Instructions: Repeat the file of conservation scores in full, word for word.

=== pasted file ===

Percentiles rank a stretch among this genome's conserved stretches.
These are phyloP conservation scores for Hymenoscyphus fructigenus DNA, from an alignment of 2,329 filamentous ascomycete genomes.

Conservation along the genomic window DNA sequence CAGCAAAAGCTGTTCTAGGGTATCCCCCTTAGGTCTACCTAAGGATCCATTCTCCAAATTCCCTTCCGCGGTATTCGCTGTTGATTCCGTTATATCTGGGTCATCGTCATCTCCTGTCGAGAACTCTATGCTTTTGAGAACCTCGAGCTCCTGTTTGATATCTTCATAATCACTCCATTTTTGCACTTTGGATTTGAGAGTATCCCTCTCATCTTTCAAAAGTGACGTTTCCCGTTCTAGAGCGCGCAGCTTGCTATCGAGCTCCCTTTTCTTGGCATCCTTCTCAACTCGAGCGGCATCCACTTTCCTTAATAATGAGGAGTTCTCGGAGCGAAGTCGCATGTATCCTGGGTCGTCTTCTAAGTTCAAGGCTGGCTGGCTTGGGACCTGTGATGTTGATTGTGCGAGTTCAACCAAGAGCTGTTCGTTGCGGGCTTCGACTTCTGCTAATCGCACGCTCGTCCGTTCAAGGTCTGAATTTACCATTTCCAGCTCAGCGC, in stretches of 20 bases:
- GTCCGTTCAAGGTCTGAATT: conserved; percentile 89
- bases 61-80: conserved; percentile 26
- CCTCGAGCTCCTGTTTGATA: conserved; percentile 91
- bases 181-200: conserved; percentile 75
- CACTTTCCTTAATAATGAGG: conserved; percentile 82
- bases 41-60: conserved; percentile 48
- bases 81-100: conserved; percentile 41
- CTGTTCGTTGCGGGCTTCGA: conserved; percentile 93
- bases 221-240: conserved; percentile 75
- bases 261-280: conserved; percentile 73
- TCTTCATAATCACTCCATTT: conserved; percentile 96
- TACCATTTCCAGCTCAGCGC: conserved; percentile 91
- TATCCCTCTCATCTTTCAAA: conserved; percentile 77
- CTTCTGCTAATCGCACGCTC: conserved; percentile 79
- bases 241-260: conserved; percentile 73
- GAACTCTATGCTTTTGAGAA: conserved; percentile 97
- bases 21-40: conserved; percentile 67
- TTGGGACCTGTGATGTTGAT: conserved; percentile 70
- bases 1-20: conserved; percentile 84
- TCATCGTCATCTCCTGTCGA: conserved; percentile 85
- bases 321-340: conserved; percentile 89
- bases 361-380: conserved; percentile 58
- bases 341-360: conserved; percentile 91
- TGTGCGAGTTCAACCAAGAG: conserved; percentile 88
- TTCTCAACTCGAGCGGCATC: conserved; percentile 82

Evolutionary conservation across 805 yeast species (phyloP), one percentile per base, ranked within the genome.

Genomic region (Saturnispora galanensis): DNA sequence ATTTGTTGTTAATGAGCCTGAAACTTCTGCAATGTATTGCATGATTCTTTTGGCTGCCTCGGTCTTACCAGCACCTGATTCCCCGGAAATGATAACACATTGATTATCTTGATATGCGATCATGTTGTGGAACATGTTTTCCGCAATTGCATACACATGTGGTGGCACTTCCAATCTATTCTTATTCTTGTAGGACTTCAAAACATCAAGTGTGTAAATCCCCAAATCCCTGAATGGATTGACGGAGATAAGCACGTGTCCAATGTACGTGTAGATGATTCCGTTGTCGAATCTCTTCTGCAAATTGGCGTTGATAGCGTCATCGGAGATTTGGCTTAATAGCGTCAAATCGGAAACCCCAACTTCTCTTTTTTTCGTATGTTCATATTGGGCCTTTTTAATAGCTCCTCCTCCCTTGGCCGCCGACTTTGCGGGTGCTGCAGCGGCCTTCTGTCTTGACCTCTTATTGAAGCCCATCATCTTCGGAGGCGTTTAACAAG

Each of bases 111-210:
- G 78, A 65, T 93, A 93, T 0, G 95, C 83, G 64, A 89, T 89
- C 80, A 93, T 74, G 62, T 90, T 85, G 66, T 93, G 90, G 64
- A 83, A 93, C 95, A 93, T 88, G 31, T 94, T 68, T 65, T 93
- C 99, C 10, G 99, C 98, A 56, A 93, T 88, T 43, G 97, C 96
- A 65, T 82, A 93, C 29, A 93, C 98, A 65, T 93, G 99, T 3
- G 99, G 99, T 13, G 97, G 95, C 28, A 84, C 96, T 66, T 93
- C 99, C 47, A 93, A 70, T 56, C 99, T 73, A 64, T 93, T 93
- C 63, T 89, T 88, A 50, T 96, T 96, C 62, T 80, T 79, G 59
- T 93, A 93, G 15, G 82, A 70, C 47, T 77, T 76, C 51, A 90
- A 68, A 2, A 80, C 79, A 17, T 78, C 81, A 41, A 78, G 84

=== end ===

Percentiles rank a stretch among this genome's conserved stretches.
These are phyloP conservation scores for Hymenoscyphus fructigenus DNA, from an alignment of 2,329 filamentous ascomycete genomes.

Conservation along the genomic window DNA sequence CAGCAAAAGCTGTTCTAGGGTATCCCCCTTAGGTCTACCTAAGGATCCATTCTCCAAATTCCCTTCCGCGGTATTCGCTGTTGATTCCGTTATATCTGGGTCATCGTCATCTCCTGTCGAGAACTCTATGCTTTTGAGAACCTCGAGCTCCTGTTTGATATCTTCATAATCACTCCATTTTTGCACTTTGGATTTGAGAGTATCCCTCTCATCTTTCAAAAGTGACGTTTCCCGTTCTAGAGCGCGCAGCTTGCTATCGAGCTCCCTTTTCTTGGCATCCTTCTCAACTCGAGCGGCATCCACTTTCCTTAATAATGAGGAGTTCTCGGAGCGAAGTCGCATGTATCCTGGGTCGTCTTCTAAGTTCAAGGCTGGCTGGCTTGGGACCTGTGATGTTGATTGTGCGAGTTCAACCAAGAGCTGTTCGTTGCGGGCTTCGACTTCTGCTAATCGCACGCTCGTCCGTTCAAGGTCTGAATTTACCATTTCCAGCTCAGCGC, in stretches of 20 bases:
- GTCCGTTCAAGGTCTGAATT: conserved; percentile 89
- bases 61-80: conserved; percentile 26
- CCTCGAGCTCCTGTTTGATA: conserved; percentile 91
- bases 181-200: conserved; percentile 75
- CACTTTCCTTAATAATGAGG: conserved; percentile 82
- bases 41-60: conserved; percentile 48
- bases 81-100: conserved; percentile 41
- CTGTTCGTTGCGGGCTTCGA: conserved; percentile 93
- bases 221-240: conserved; percentile 75
- bases 261-280: conserved; percentile 73
- TCTTCATAATCACTCCATTT: conserved; percentile 96
- TACCATTTCCAGCTCAGCGC: conserved; percentile 91
- TATCCCTCTCATCTTTCAAA: conserved; percentile 77
- CTTCTGCTAATCGCACGCTC: conserved; percentile 79
- bases 241-260: conserved; percentile 73
- GAACTCTATGCTTTTGAGAA: conserved; percentile 97
- bases 21-40: conserved; percentile 67
- TTGGGACCTGTGATGTTGAT: conserved; percentile 70
- bases 1-20: conserved; percentile 84
- TCATCGTCATCTCCTGTCGA: conserved; percentile 85
- bases 321-340: conserved; percentile 89
- bases 361-380: conserved; percentile 58
- bases 341-360: conserved; percentile 91
- TGTGCGAGTTCAACCAAGAG: conserved; percentile 88
- TTCTCAACTCGAGCGGCATC: conserved; percentile 82

Evolutionary conservation across 805 yeast species (phyloP), one percentile per base, ranked within the genome.

Genomic region (Saturnispora galanensis): DNA sequence ATTTGTTGTTAATGAGCCTGAAACTTCTGCAATGTATTGCATGATTCTTTTGGCTGCCTCGGTCTTACCAGCACCTGATTCCCCGGAAATGATAACACATTGATTATCTTGATATGCGATCATGTTGTGGAACATGTTTTCCGCAATTGCATACACATGTGGTGGCACTTCCAATCTATTCTTATTCTTGTAGGACTTCAAAACATCAAGTGTGTAAATCCCCAAATCCCTGAATGGATTGACGGAGATAAGCACGTGTCCAATGTACGTGTAGATGATTCCGTTGTCGAATCTCTTCTGCAAATTGGCGTTGATAGCGTCATCGGAGATTTGGCTTAATAGCGTCAAATCGGAAACCCCAACTTCTCTTTTTTTCGTATGTTCATATTGGGCCTTTTTAATAGCTCCTCCTCCCTTGGCCGCCGACTTTGCGGGTGCTGCAGCGGCCTTCTGTCTTGACCTCTTATTGAAGCCCATCATCTTCGGAGGCGTTTAACAAG

Each of bases 111-210:
- G 78, A 65, T 93, A 93, T 0, G 95, C 83, G 64, A 89, T 89
- C 80, A 93, T 74, G 62, T 90, T 85, G 66, T 93, G 90, G 64
- A 83, A 93, C 95, A 93, T 88, G 31, T 94, T 68, T 65, T 93
- C 99, C 10, G 99, C 98, A 56, A 93, T 88, T 43, G 97, C 96
- A 65, T 82, A 93, C 29, A 93, C 98, A 65, T 93, G 99, T 3
- G 99, G 99, T 13, G 97, G 95, C 28, A 84, C 96, T 66, T 93
- C 99, C 47, A 93, A 70, T 56, C 99, T 73, A 64, T 93, T 93
- C 63, T 89, T 88, A 50, T 96, T 96, C 62, T 80, T 79, G 59
- T 93, A 93, G 15, G 82, A 70, C 47, T 77, T 76, C 51, A 90
- A 68, A 2, A 80, C 79, A 17, T 78, C 81, A 41, A 78, G 84